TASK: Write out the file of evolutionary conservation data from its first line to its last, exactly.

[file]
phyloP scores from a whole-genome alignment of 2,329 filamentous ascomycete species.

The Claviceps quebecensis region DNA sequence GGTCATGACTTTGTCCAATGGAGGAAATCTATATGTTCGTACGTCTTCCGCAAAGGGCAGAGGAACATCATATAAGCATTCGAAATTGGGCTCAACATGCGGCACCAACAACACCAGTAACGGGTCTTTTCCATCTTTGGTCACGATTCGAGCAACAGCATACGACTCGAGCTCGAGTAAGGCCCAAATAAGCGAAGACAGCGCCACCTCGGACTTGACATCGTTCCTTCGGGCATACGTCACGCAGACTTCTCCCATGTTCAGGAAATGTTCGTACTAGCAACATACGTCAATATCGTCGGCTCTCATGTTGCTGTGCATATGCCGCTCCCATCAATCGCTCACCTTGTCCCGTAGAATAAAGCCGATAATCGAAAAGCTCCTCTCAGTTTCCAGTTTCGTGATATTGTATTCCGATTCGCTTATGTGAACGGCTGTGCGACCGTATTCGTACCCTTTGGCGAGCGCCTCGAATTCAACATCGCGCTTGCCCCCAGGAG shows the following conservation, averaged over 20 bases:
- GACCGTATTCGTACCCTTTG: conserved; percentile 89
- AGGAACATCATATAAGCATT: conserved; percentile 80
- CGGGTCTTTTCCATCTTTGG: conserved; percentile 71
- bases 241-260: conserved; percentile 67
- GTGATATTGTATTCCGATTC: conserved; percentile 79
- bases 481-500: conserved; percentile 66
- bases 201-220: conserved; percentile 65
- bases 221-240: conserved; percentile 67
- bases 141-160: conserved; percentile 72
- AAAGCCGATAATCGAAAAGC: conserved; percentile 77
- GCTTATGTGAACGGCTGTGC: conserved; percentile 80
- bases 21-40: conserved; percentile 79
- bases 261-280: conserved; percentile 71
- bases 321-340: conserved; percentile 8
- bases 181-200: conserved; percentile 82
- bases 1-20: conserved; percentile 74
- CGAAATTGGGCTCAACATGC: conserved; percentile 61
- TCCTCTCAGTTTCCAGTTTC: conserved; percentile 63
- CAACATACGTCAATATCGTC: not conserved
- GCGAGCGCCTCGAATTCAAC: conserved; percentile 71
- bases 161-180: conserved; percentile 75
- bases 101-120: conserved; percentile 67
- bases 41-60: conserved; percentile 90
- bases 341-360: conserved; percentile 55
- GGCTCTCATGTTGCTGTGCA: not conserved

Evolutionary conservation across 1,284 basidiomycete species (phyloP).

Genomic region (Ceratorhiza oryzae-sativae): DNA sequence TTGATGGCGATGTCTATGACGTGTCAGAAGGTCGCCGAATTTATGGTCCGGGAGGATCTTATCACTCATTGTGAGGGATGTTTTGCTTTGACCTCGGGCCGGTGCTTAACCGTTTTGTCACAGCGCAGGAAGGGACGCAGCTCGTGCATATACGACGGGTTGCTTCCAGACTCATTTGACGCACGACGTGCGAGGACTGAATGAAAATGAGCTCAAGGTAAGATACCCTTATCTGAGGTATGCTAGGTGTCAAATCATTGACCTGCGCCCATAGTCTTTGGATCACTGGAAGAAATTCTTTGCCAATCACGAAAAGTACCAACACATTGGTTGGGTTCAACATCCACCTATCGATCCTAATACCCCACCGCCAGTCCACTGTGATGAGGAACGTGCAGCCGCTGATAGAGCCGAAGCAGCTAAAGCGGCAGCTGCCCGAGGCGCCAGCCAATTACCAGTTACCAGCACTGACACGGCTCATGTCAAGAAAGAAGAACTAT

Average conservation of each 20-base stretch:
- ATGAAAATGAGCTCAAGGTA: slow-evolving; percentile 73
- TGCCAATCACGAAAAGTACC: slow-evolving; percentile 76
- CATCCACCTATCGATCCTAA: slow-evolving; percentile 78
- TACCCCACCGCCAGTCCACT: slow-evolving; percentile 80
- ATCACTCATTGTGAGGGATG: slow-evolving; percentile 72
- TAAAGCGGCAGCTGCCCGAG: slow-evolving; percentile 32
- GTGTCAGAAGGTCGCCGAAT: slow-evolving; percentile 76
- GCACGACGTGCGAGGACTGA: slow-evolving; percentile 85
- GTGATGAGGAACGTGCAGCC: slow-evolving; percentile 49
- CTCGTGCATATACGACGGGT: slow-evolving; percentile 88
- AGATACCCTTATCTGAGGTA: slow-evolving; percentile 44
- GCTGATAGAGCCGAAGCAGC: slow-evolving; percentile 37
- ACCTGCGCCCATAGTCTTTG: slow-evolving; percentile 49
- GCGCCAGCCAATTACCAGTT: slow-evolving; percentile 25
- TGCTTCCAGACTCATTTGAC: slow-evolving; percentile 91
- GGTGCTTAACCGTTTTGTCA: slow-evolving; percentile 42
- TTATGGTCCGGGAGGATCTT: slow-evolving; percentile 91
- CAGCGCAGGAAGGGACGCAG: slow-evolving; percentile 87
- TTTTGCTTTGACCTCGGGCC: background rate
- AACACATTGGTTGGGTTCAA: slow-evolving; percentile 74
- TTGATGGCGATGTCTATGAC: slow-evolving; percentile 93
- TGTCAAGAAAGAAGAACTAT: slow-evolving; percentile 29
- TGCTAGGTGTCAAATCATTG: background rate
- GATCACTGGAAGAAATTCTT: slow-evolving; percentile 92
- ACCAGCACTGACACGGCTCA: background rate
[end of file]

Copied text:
phyloP scores from a whole-genome alignment of 2,329 filamentous ascomycete species.

The Claviceps quebecensis region DNA sequence GGTCATGACTTTGTCCAATGGAGGAAATCTATATGTTCGTACGTCTTCCGCAAAGGGCAGAGGAACATCATATAAGCATTCGAAATTGGGCTCAACATGCGGCACCAACAACACCAGTAACGGGTCTTTTCCATCTTTGGTCACGATTCGAGCAACAGCATACGACTCGAGCTCGAGTAAGGCCCAAATAAGCGAAGACAGCGCCACCTCGGACTTGACATCGTTCCTTCGGGCATACGTCACGCAGACTTCTCCCATGTTCAGGAAATGTTCGTACTAGCAACATACGTCAATATCGTCGGCTCTCATGTTGCTGTGCATATGCCGCTCCCATCAATCGCTCACCTTGTCCCGTAGAATAAAGCCGATAATCGAAAAGCTCCTCTCAGTTTCCAGTTTCGTGATATTGTATTCCGATTCGCTTATGTGAACGGCTGTGCGACCGTATTCGTACCCTTTGGCGAGCGCCTCGAATTCAACATCGCGCTTGCCCCCAGGAG shows the following conservation, averaged over 20 bases:
- GACCGTATTCGTACCCTTTG: conserved; percentile 89
- AGGAACATCATATAAGCATT: conserved; percentile 80
- CGGGTCTTTTCCATCTTTGG: conserved; percentile 71
- bases 241-260: conserved; percentile 67
- GTGATATTGTATTCCGATTC: conserved; percentile 79
- bases 481-500: conserved; percentile 66
- bases 201-220: conserved; percentile 65
- bases 221-240: conserved; percentile 67
- bases 141-160: conserved; percentile 72
- AAAGCCGATAATCGAAAAGC: conserved; percentile 77
- GCTTATGTGAACGGCTGTGC: conserved; percentile 80
- bases 21-40: conserved; percentile 79
- bases 261-280: conserved; percentile 71
- bases 321-340: conserved; percentile 8
- bases 181-200: conserved; percentile 82
- bases 1-20: conserved; percentile 74
- CGAAATTGGGCTCAACATGC: conserved; percentile 61
- TCCTCTCAGTTTCCAGTTTC: conserved; percentile 63
- CAACATACGTCAATATCGTC: not conserved
- GCGAGCGCCTCGAATTCAAC: conserved; percentile 71
- bases 161-180: conserved; percentile 75
- bases 101-120: conserved; percentile 67
- bases 41-60: conserved; percentile 90
- bases 341-360: conserved; percentile 55
- GGCTCTCATGTTGCTGTGCA: not conserved

Evolutionary conservation across 1,284 basidiomycete species (phyloP).

Genomic region (Ceratorhiza oryzae-sativae): DNA sequence TTGATGGCGATGTCTATGACGTGTCAGAAGGTCGCCGAATTTATGGTCCGGGAGGATCTTATCACTCATTGTGAGGGATGTTTTGCTTTGACCTCGGGCCGGTGCTTAACCGTTTTGTCACAGCGCAGGAAGGGACGCAGCTCGTGCATATACGACGGGTTGCTTCCAGACTCATTTGACGCACGACGTGCGAGGACTGAATGAAAATGAGCTCAAGGTAAGATACCCTTATCTGAGGTATGCTAGGTGTCAAATCATTGACCTGCGCCCATAGTCTTTGGATCACTGGAAGAAATTCTTTGCCAATCACGAAAAGTACCAACACATTGGTTGGGTTCAACATCCACCTATCGATCCTAATACCCCACCGCCAGTCCACTGTGATGAGGAACGTGCAGCCGCTGATAGAGCCGAAGCAGCTAAAGCGGCAGCTGCCCGAGGCGCCAGCCAATTACCAGTTACCAGCACTGACACGGCTCATGTCAAGAAAGAAGAACTAT

Average conservation of each 20-base stretch:
- ATGAAAATGAGCTCAAGGTA: slow-evolving; percentile 73
- TGCCAATCACGAAAAGTACC: slow-evolving; percentile 76
- CATCCACCTATCGATCCTAA: slow-evolving; percentile 78
- TACCCCACCGCCAGTCCACT: slow-evolving; percentile 80
- ATCACTCATTGTGAGGGATG: slow-evolving; percentile 72
- TAAAGCGGCAGCTGCCCGAG: slow-evolving; percentile 32
- GTGTCAGAAGGTCGCCGAAT: slow-evolving; percentile 76
- GCACGACGTGCGAGGACTGA: slow-evolving; percentile 85
- GTGATGAGGAACGTGCAGCC: slow-evolving; percentile 49
- CTCGTGCATATACGACGGGT: slow-evolving; percentile 88
- AGATACCCTTATCTGAGGTA: slow-evolving; percentile 44
- GCTGATAGAGCCGAAGCAGC: slow-evolving; percentile 37
- ACCTGCGCCCATAGTCTTTG: slow-evolving; percentile 49
- GCGCCAGCCAATTACCAGTT: slow-evolving; percentile 25
- TGCTTCCAGACTCATTTGAC: slow-evolving; percentile 91
- GGTGCTTAACCGTTTTGTCA: slow-evolving; percentile 42
- TTATGGTCCGGGAGGATCTT: slow-evolving; percentile 91
- CAGCGCAGGAAGGGACGCAG: slow-evolving; percentile 87
- TTTTGCTTTGACCTCGGGCC: background rate
- AACACATTGGTTGGGTTCAA: slow-evolving; percentile 74
- TTGATGGCGATGTCTATGAC: slow-evolving; percentile 93
- TGTCAAGAAAGAAGAACTAT: slow-evolving; percentile 29
- TGCTAGGTGTCAAATCATTG: background rate
- GATCACTGGAAGAAATTCTT: slow-evolving; percentile 92
- ACCAGCACTGACACGGCTCA: background rate